At first, I was disappointed, but then I thought that I would not give up so easily. I knew that I wanted to give a talk a TEDx and was determined to make it happen. Two words popped up in my mind – ALWAYS GO! To me, those words mean two things. The willingness to follow through, even if success seems improbable and seeing the opportunity in an otherwise disappointing situation. 

I stayed in contact with one of the organizers and asked if we could meet for coffee in Düsseldorf, where she was located. I told her that I wanted to become a volunteer for the event and help as much as I could, if I was not selected as a speaker. I figured that I might as well learn as much as I could, while preparing for next year. To my surprise, I received a delightful message a while later. The speaker committee had selected me as a speaker. 

4. Speak from the Heart

Churchill has said it best in his short famous speech from 1941: “Never give in, never, never, never!” The real work began with the selection. I had to rewrite the entire speech three times and then make major changes another four times until I had a final draft. Several people corrected the structure, ideas and grammar. This was helpful, because English is my second language but also frustrating, because the event was approaching fast and in the end I had only a few days to memorize my speech. 

In the middle of the process, I thought that my idea and my speech is possibly not good enough. “Who cares about resilience anyway?”, “No-one wants to hear about play” were thoughts that ran through my head. During that time, I read Dale Carnegie’s book about public speaking: “How to Develop Self-Confidence & Influence People by Public Speaking,” which was especially helpful. In one chapter, Carnegie describes the importance of speaking to the audience as if you’re having a conversation. He emphasizes that it is especially important to not memorize your speech word for word. It is important to know the beginning and end, but the middle is made up of a conversation based on ideas and stories delivered freely and spoken from the heart.

Carnegie’s words resonated with me. I didn’t have enough time to memorize every word of the speech, but I knew the essence of what I wanted to say and focused on learning the beginning and end of the speech. Now, it might be wise to learn your speech by heart, if you speak in a language that you don’t speak well. But if you speak in your mother tongue, conversation beats memorization.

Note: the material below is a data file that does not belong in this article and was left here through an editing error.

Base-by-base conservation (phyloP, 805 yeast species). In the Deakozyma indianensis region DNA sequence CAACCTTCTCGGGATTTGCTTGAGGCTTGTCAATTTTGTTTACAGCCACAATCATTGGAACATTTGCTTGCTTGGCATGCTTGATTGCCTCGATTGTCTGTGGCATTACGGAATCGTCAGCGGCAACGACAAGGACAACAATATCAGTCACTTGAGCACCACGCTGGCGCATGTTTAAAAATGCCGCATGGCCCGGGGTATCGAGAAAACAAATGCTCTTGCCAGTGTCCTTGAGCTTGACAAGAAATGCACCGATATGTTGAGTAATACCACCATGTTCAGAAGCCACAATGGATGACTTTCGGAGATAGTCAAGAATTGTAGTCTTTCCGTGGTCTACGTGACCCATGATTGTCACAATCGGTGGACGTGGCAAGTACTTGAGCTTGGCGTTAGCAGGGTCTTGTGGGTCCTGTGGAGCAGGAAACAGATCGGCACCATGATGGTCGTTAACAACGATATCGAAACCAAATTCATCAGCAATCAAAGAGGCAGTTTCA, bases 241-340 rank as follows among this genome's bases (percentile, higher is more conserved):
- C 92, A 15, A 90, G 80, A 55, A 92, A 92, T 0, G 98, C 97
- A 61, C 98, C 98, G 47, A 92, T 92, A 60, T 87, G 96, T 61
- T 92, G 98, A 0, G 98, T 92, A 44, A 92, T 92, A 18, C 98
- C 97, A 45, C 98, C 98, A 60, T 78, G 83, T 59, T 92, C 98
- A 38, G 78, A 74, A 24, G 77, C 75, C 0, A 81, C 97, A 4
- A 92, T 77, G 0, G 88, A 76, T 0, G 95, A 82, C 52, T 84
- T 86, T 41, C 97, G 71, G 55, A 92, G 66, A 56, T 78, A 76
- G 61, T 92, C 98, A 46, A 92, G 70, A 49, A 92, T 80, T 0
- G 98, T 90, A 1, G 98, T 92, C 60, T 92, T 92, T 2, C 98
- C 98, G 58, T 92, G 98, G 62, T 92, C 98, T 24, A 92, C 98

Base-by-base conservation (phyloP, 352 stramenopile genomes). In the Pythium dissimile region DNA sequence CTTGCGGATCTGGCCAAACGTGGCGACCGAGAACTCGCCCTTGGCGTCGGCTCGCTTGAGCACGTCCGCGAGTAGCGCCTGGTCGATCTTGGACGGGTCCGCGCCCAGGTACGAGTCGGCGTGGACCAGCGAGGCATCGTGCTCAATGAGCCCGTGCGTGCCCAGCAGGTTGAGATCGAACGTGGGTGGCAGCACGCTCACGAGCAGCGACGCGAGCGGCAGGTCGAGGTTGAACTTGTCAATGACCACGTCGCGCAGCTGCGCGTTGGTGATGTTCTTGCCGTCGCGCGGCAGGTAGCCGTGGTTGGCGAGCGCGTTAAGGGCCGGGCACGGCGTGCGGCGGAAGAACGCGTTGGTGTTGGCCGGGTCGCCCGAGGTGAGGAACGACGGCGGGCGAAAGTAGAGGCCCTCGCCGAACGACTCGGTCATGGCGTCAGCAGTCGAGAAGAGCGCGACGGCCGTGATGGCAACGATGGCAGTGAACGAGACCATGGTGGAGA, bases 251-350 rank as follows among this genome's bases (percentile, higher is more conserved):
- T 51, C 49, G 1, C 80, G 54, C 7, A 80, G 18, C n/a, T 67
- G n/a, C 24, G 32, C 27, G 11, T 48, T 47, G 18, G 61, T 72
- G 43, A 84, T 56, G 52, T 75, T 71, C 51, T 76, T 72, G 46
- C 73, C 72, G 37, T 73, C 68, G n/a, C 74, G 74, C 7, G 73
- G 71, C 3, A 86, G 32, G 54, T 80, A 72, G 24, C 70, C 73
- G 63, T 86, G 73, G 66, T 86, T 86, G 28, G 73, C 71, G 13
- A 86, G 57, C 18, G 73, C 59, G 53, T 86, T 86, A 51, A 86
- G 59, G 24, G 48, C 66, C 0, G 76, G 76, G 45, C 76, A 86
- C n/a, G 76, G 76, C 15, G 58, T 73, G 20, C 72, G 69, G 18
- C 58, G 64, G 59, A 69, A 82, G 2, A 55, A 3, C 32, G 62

5. Stagecraft

Before the TEDx event you’ll likely rehearse in front of a smaller audience. At TEDxKoenigsallee all speakers spoke on a smaller stage in front of all organizers and speakers the day before the main event. Yes, you will be coached and yes, you will have a sense of what to do on stage, but stagecraft needs a lot of preparation.

If you can join an improv theatre, participate in open mic nights or become a member of a speaking club such as Toastmasters International before you give your TEDx speech, do it.  Get on stage as much as possible, because the TEDx stage is special. You will stand on a red, round piece of carpet that you are asked to stay on. There will be lots of people in the audience and your speech will be online for years to come. This increases pressure and makes it harder to deliver a good speech.

There is no way around practicing to stay calm in such a situation. Improvisational theatre was especially helpful for me, because there is an X-Factor in every performance. During my talk at TEDx I was especially irritated by the little TV-screen next to the monitor box on stage. I didn’t use any slides during my presentation. Instead my image was shown on the big screen behind me. Unfortunately, it was also shown on the small screen in front of me. While I was speaking, I constantly saw myself giving a speech. Every time I moved, little me on the screen moved as well and reminded me that this talk is being recorded. 

Improv taught me to enjoy and celebrate those little irritations that often occur when technology is involved. As a speaker, it will be your job to keep your composure. Never explain and never complain. 

I wish you a successful talk and a wonderful time as a speaker. It is a wonderful way to reach a bigger audience, to move people and start a conversation about ideas that matter. Enjoy your path,

Ben Hartwig